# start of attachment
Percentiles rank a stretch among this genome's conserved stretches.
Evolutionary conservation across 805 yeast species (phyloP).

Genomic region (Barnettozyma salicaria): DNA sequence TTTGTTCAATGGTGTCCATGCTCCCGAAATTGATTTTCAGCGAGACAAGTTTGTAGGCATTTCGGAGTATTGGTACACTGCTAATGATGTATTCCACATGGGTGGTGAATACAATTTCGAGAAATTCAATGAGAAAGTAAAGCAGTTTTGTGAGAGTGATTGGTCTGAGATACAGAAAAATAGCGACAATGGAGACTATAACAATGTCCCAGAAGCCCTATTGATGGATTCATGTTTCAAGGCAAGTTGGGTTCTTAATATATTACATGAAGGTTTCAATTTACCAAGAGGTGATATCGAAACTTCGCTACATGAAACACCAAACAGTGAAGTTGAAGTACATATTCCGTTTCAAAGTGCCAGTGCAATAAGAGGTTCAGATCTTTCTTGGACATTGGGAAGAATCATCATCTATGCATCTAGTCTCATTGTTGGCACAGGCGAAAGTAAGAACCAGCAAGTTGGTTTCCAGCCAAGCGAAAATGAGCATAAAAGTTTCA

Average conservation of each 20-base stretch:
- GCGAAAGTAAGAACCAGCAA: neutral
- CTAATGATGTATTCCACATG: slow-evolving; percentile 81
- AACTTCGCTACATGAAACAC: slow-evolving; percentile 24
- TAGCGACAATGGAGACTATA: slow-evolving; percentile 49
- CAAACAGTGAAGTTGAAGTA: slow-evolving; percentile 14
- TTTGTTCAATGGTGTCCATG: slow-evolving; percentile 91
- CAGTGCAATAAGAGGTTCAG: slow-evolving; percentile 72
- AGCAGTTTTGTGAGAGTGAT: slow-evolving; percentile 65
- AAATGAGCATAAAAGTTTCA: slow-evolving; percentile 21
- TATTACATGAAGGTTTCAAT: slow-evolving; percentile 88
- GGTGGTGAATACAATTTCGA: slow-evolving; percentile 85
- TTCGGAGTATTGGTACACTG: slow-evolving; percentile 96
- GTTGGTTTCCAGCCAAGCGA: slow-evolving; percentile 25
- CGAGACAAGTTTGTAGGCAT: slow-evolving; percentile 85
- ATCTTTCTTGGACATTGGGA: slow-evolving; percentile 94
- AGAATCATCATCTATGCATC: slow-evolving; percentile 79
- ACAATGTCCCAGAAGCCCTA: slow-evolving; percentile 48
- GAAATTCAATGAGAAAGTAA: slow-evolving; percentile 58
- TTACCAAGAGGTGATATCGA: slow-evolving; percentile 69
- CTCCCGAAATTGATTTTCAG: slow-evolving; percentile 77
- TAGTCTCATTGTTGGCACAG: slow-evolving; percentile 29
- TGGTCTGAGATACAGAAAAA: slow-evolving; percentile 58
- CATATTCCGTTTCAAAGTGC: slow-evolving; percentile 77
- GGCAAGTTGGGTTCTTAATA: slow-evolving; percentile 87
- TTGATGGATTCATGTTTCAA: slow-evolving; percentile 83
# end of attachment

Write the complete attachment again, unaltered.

Percentiles rank a stretch among this genome's conserved stretches.
Evolutionary conservation across 805 yeast species (phyloP).

Genomic region (Barnettozyma salicaria): DNA sequence TTTGTTCAATGGTGTCCATGCTCCCGAAATTGATTTTCAGCGAGACAAGTTTGTAGGCATTTCGGAGTATTGGTACACTGCTAATGATGTATTCCACATGGGTGGTGAATACAATTTCGAGAAATTCAATGAGAAAGTAAAGCAGTTTTGTGAGAGTGATTGGTCTGAGATACAGAAAAATAGCGACAATGGAGACTATAACAATGTCCCAGAAGCCCTATTGATGGATTCATGTTTCAAGGCAAGTTGGGTTCTTAATATATTACATGAAGGTTTCAATTTACCAAGAGGTGATATCGAAACTTCGCTACATGAAACACCAAACAGTGAAGTTGAAGTACATATTCCGTTTCAAAGTGCCAGTGCAATAAGAGGTTCAGATCTTTCTTGGACATTGGGAAGAATCATCATCTATGCATCTAGTCTCATTGTTGGCACAGGCGAAAGTAAGAACCAGCAAGTTGGTTTCCAGCCAAGCGAAAATGAGCATAAAAGTTTCA

Average conservation of each 20-base stretch:
- GCGAAAGTAAGAACCAGCAA: neutral
- CTAATGATGTATTCCACATG: slow-evolving; percentile 81
- AACTTCGCTACATGAAACAC: slow-evolving; percentile 24
- TAGCGACAATGGAGACTATA: slow-evolving; percentile 49
- CAAACAGTGAAGTTGAAGTA: slow-evolving; percentile 14
- TTTGTTCAATGGTGTCCATG: slow-evolving; percentile 91
- CAGTGCAATAAGAGGTTCAG: slow-evolving; percentile 72
- AGCAGTTTTGTGAGAGTGAT: slow-evolving; percentile 65
- AAATGAGCATAAAAGTTTCA: slow-evolving; percentile 21
- TATTACATGAAGGTTTCAAT: slow-evolving; percentile 88
- GGTGGTGAATACAATTTCGA: slow-evolving; percentile 85
- TTCGGAGTATTGGTACACTG: slow-evolving; percentile 96
- GTTGGTTTCCAGCCAAGCGA: slow-evolving; percentile 25
- CGAGACAAGTTTGTAGGCAT: slow-evolving; percentile 85
- ATCTTTCTTGGACATTGGGA: slow-evolving; percentile 94
- AGAATCATCATCTATGCATC: slow-evolving; percentile 79
- ACAATGTCCCAGAAGCCCTA: slow-evolving; percentile 48
- GAAATTCAATGAGAAAGTAA: slow-evolving; percentile 58
- TTACCAAGAGGTGATATCGA: slow-evolving; percentile 69
- CTCCCGAAATTGATTTTCAG: slow-evolving; percentile 77
- TAGTCTCATTGTTGGCACAG: slow-evolving; percentile 29
- TGGTCTGAGATACAGAAAAA: slow-evolving; percentile 58
- CATATTCCGTTTCAAAGTGC: slow-evolving; percentile 77
- GGCAAGTTGGGTTCTTAATA: slow-evolving; percentile 87
- TTGATGGATTCATGTTTCAA: slow-evolving; percentile 83